An **NPV Profile** or **Net Present Value Profile** is a graph that looks like this:

The **horizontal axis** shows various values of r or the **cost of capital** and the **vertical axis** shows the Net Present Values (NPV) at those values of r. The point at which the line or curve crosses the horizontal axis is the estimate of the **Internal Rate of Return** or **IRR**.

To prepare an NPV Profile we need to have set up a **capital investment appraisal example** and then either set up a table showing the calculation of the NPV at a range of different values of r, like the ones reflected in the NPV profile above or, as we are discussing here, setting up a **Data Table** in Excel to do most of the work for us!

**Base Case Data**

We can, for example, leave this table as it is since cell B15 contains the NPV value and all we have to do is to change the value of r in cell B17 until we find an estimate of the IRR of this project. You can see that I have programmed the IRR in cell B16 anyway but the NPV profile shows the IRR in the context of the whole project: how large or small the IRR is versus the organisation’s cost of capital, r; and so on. That is, **the NPV Profile contains additional information**.

The file I have created, download link below, then contains two NPV Profiles: you have seen the graph at the start of this page and the base case data on which it is based. Using this information I have prepared a **one way data table** to give me the data for that NPV Profile:

This NPV Profile table shows us the NPVs over a range of r values:

- if r = 2.5%, the NPV for this project will be $1,610,235 …
- if r = 6.5%, the NPV for this project will be $677,034 …
- if r = 12.5%, the NPV for this project will be $(334,355) …

**Creating the One Way Data Table**

Creating the NPV Profile of a ten year project by creating a one way data table

To create this one way data table do this:

- set up your input table or base case model, as above, in the range A3:B18
- including headings, the NPV Profile tables is in the range K3:L23
- in cell L4 enter =B15, which is the NPV result from the input table
- in cell K5 type the initial value of r you would like your NPV Profile to start with, 2.5% in my case … this will vary from case to case … and then fill down by increasing in steps of 0.5% or 1% or x%
*as you choose* - select the range K4:L23
- Data
- What if Analysis
- Data Table

- leave the Row Input Cell box empty
- in the Column Input Cell box enter B17 which is the r value from the input table
- OK

Done!

*Now draw the graph of your NPV Profile table* and that’s it: you can see your estimate of the IRR for this project, you know r = 10% to start with so you can see your **margin of safety**: with r = 10% and IRR = 10.26%, is just 0.26%. This is very risky because it means that if you have made just a small error with your assumptions and so on, this project could easily turn from having a positive NPV to having a negative NPV.

Now you can see this margin of safety very clearly, you can make changes to the project, rework your ideas … or accept that things might be tough!

**Changing the Input Variables**

I have set up this base case so that you can easily change the value of r in cell B17 and I have put the initial cost in its own input cell,B18. You are free to change anything in the base case, of course but I think these are two values that you might most likely want to play with.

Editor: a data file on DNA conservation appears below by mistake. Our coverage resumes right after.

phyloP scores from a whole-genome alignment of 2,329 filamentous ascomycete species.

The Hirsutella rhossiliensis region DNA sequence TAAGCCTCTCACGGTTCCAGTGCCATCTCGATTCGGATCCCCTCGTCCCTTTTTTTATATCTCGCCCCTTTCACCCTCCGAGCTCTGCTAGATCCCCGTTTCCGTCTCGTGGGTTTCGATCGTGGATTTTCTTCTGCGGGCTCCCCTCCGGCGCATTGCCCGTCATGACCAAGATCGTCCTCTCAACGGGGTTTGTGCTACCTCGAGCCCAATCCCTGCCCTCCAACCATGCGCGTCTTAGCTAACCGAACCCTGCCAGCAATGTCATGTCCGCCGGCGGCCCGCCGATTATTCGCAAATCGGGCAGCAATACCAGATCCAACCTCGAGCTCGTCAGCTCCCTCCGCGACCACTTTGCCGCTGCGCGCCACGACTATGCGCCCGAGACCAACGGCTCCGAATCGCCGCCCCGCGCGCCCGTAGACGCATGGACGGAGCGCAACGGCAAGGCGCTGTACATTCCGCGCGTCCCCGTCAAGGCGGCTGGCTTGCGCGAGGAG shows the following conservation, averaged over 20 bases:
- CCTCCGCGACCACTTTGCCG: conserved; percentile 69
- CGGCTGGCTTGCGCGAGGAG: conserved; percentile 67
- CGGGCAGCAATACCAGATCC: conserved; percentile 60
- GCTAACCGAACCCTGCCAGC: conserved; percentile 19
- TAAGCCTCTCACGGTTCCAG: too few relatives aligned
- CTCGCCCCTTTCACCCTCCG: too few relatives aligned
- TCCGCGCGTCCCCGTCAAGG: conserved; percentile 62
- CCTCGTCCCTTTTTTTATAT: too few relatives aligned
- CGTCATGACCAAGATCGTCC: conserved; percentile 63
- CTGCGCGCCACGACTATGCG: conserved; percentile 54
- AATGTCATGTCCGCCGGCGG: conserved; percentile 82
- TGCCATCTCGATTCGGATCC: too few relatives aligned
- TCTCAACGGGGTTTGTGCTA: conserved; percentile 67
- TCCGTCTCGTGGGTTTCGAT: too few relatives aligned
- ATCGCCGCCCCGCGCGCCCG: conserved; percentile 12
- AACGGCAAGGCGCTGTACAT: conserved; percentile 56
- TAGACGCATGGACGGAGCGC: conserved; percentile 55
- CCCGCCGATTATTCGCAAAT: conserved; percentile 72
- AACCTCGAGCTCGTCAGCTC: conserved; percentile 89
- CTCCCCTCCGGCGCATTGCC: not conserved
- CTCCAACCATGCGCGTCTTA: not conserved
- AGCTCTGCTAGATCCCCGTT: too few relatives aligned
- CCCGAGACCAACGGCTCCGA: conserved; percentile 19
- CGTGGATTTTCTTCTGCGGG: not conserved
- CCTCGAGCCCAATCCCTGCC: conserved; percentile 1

Try it! Change r from 10% to 5% or the initial cost to $5 million or $1 million and see how the NPV Profile changes too.

**Two Way Data Table**

So far so good: we have created a very useful schedule and graph and called it the NPV Profile using a One Way Data Table. Let’s enhance out output now and create a two** **way data table that will allow us the show, for example, both a range of r values and a range of **initial cost values** in the same table:

When you are dealing with a situation like ours, with a very small margin of safety, it is useful to see options around the base case and we can do that by creating this new table that shows the effect of different values of r AND different initial cost values. In the Excel file I have copied the tab we have just been working on and then done the following to create a TWO way data table:

- we are using the same base case data as before, from the range A3:B18
- I have linked the cash inflow data in this worksheet to the cash inflow data in the one way data table worksheet but you are free to change this. This allows you to compare the two worksheets easily.
- including headings, the NPV Profile tables is in the range K3:T23
- in cell K4 enter =B15, which is the NPV result from the input table …
**note it is in a different cell in this two way table** - in cell K5 type the initial value of r you would like your NPV Profile to start with, 2.5% in my case … and then fill down by increasing in steps of 0.5% or 1% or x% as you choose
- in cell L4 enter the first initial cost you want to include and then fill this right to cells M4:T4 in steps of $100,000 in my case … use $100,000 or $50,000 or $250,000, you are free to choose
- select the range K4:T23
- Data
- What if Analysis
- Data Table

- in the Row Input Cell box enter B18, the initial cost in your input table
- in the Column Input Cell box enter B17 which is the r value from the input table
- OK

Done!

Draw the graph of your two way data table now:

**Conclusions**

Not everyone draws NPV Profiles and not everyone has seen one but by using a one and two way data table to prepare them, at least it is not such a daunting prospect to draw them now.

Download the file by clicking this link: npv_profiles_data_tables

Duncan Williamson